A Kansas cowboy/newspaper guy
I lost another dear old friend recently. And, of course, by lost, I mean that he died.
Our readers of the Faribault County Register probably didn’t know my friend Jack Webster, and probably have never even heard of him, but please indulge me while I tell you about this guy.
At times during the years we knew each other he was my boss. At other times I was his boss. We were business partners for a number of years and bought some newspapers together.
Jack is also the guy who taught me how to bowl, smoke cigars, and is the person who talked me into joining Lions and also convinced me I should be brave and ask my now wife out on a first date, among many other things.
Here is the story.
I first met Jack in June of 1971, about 49 years ago. I was 20 years old and a student at Mankato State. He was 37 years old and living in Watervile.
I had taken a job as the summer intern at the Lake Region Life newspaper in Waterville. I had been hired by publisher Allan Wilcox, and Jack became my boss.
Jack was sort of the “jack” of all trades at the Lake Region Life. He wrote some stories (especially sports) and a column for it, sold ads, pasted up the paper, took it to the printer, did the commercial printing and just about anything else that needed to be done.
I became his assistant. He taught me how to do just about everything that had to do with creating a weekly newspaper.
You see, I was a hot shot journalism student at MSU, and I knew all about how to properly write a story, but boy, I didn’t know sic ’em about actually creating a newspaper.
Jack taught me that. I was writing stories, selling ads, working with him on Monday nights pasting the paper up and then even addressing the printed copies in the back room on Tuesdays and hauling them to the post office.
I learned a lot that summer about producing a newspaper…and I learned a few other things as well not all good.
For instance, on Monday nights, after the ladies who worked at the newspaper went home, Jack and I stayed and worked late and were known to have a cigar in the office when we got close to being done.
Then Allan, Jack and I and another person formed a corporation in December of 1972 and bought the newspaper in Enderlin, North Dakota. We took it over in February of 1973 and my wife Pam and I ran it. We sold it in 1977 and moved back to Waterville when we had the chance to buy into the Lake Region Life and Elysian Enterprise with Allan Wilcox.
I became publisher and thus became Jack’s boss…sort of, anyway.
Jack was originally from Kansas, had met Allan while both were in the Navy, and was famous for his handlebar mustache and cowboy boots. And for being quite a character and being easy going.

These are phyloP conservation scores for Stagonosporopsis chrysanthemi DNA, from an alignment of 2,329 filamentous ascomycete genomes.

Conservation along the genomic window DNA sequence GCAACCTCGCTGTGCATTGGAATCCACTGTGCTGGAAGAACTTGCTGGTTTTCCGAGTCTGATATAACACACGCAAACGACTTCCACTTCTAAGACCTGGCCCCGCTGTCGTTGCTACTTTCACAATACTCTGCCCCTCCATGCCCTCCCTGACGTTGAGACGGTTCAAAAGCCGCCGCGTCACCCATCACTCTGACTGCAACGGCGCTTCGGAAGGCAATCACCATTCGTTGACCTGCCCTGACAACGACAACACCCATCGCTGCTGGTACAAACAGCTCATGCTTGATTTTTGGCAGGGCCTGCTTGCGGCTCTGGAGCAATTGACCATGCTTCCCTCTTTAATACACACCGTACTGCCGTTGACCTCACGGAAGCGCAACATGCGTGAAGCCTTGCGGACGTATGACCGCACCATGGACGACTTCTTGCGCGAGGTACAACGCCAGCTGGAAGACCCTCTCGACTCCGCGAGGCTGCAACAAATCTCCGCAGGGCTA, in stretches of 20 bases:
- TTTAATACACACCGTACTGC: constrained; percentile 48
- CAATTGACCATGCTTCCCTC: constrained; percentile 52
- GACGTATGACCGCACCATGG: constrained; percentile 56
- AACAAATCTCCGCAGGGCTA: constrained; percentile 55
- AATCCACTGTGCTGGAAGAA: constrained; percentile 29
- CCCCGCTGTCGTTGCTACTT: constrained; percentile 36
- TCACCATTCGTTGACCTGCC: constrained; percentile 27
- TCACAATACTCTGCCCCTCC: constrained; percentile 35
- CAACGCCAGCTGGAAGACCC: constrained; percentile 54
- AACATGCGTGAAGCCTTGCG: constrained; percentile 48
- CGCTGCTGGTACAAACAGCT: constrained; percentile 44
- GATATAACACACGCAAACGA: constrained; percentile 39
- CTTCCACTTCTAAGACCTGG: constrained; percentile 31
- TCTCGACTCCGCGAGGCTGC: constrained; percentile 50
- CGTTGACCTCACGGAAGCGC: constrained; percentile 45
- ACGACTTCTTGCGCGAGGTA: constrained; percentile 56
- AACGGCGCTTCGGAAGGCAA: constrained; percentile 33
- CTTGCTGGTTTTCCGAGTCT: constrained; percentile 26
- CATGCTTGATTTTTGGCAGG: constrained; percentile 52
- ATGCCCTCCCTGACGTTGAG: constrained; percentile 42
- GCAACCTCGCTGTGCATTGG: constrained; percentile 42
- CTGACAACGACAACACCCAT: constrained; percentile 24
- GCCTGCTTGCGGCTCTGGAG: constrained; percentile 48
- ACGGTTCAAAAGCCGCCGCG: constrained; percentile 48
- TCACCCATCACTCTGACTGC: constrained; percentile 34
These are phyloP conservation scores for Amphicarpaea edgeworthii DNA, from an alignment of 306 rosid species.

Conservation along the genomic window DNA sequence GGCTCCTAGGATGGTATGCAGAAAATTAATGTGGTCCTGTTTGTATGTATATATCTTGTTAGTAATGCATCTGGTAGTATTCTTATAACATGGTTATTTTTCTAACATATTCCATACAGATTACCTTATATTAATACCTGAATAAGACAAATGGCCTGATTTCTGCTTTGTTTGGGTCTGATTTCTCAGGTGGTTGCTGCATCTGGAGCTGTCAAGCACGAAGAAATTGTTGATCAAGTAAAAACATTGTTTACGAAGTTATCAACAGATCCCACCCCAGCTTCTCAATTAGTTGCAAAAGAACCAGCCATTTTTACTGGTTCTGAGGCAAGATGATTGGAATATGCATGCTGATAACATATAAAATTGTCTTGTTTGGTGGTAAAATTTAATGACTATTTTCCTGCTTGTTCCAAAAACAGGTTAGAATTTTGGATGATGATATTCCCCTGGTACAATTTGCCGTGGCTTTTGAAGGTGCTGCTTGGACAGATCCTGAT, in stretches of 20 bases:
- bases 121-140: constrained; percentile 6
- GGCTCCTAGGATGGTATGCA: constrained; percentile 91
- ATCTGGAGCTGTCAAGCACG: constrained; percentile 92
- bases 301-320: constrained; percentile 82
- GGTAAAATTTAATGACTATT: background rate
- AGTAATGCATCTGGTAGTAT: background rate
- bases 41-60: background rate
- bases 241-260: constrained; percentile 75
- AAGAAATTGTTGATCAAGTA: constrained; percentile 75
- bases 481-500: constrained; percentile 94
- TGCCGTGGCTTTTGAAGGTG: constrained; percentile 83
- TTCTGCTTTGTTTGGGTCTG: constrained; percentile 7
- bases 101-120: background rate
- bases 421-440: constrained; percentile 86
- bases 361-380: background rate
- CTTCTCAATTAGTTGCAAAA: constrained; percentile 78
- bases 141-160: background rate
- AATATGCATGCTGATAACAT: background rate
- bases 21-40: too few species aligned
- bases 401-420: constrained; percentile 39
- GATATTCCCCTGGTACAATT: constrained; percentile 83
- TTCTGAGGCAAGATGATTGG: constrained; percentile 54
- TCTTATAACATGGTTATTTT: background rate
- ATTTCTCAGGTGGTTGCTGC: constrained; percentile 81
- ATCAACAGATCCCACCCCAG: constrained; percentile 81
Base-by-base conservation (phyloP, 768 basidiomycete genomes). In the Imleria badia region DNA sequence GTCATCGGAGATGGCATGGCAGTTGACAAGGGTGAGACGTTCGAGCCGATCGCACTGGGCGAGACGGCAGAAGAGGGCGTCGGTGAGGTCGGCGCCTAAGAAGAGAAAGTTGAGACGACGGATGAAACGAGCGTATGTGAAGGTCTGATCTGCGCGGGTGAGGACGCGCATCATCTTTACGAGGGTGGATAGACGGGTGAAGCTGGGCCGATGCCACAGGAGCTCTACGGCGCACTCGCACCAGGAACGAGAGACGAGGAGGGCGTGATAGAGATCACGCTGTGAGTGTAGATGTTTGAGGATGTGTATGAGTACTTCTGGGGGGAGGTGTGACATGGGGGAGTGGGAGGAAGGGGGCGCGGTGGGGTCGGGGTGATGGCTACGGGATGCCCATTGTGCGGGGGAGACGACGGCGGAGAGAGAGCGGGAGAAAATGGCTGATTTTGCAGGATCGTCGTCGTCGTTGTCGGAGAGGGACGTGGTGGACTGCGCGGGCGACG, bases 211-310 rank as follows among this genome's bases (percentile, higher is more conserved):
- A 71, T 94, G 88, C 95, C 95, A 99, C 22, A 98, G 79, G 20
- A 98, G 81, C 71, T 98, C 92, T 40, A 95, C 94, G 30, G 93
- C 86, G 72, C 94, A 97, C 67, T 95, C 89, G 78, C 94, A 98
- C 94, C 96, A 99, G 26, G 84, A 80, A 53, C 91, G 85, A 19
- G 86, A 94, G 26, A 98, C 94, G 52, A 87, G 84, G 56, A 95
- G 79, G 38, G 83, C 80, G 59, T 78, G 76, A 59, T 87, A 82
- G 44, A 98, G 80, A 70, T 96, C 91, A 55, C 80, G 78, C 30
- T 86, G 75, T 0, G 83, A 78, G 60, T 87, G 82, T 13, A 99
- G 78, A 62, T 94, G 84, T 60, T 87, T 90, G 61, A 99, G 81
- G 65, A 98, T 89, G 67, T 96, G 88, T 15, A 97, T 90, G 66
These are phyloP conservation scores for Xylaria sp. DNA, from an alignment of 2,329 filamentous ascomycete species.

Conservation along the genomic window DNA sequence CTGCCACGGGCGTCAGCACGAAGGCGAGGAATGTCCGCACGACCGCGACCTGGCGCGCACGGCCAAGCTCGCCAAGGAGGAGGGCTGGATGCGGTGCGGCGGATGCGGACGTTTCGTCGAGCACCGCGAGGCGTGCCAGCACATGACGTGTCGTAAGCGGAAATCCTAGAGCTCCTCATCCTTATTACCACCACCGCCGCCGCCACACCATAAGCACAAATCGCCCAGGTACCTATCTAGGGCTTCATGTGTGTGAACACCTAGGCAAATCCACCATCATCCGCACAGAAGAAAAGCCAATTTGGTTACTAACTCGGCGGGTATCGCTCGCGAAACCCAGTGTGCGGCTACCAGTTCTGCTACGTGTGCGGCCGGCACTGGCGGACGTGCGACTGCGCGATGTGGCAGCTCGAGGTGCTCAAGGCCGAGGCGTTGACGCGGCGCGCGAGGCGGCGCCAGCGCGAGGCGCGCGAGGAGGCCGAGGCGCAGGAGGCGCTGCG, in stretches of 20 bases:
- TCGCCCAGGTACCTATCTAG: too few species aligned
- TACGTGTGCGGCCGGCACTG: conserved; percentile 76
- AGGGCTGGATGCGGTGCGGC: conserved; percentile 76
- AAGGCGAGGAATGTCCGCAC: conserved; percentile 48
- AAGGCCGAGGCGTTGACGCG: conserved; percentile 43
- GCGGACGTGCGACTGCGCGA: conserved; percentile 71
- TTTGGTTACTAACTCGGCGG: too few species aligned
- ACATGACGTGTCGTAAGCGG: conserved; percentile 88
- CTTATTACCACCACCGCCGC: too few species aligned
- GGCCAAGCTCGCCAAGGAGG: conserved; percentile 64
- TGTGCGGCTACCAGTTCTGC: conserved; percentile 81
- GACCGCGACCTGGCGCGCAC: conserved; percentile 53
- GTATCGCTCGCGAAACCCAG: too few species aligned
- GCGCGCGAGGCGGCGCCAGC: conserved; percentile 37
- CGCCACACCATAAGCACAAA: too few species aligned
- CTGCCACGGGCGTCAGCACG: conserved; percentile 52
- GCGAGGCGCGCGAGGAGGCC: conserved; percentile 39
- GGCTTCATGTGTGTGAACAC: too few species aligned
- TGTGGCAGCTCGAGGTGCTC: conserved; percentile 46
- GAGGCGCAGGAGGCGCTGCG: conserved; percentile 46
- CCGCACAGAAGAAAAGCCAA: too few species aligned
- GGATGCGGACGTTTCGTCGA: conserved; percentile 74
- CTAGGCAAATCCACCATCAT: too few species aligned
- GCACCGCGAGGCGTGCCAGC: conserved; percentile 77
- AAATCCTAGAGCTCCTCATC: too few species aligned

Jack was a heckuva good bowler and he talked me into sponsoring the Lake Region Life bowling team and even being on the team. It was a pretty darn good team, despite the fact I was on it. Jack’s score held up my weak efforts.
Jack was a super dedicated Lions Club member, and even did a bike ride around southern Minnesota to raise funds for the Lions Sight/Hearing Center each year. He taught me by example how it was important to do things for your fellow man.
Allan, Jack and I (and always a fourth partner) started buying a newspaper every summer somewhere. We ended with a few in North Dakota, a couple in Texas and one in Missouri, Kansas, and well, you get the idea. Always in small towns, and always a newspaper that was run down and needed to be built back up.
Eventually we quit and split them up and I moved on. I sold my small interest in the Waterville and Elysian newspapers to Jack, and Allan sold his majority ownership to Jack, as well.
Jack then owned and ran the newspaper he had started working at in 1957 when Allan talked him into coming to Minnesota after both got out of the Navy. In 2008 Jack was honored by the Minnesota Newspaper Association for his 50 years of working in this crazy business. Eventually Jack retired and sold the Waterville and Elysian newspapers to another friend of mine, Chuck Wann, owner of the newspaper in New Prague.
As you can tell, I have a lot of fond memories of Jack Webster, and a lot of stories about him from the “old days.”
One of my favorites was when my oldest son Nate (now 43) was a few years old and running around the Waterville newspaper office while Jack and I worked on that week’s edition. Jack couldn’t stand the distraction anymore and picked Nate up and plunked him down in a trash can half full of paper and told Nate to sit still and be quiet.
And Nate did. Just sat there in the trash can and stared at Jack, eyes wide.
I couldn’t stop laughing.
Thanks for all the life lessons, Jack. Including some fun parenting tips.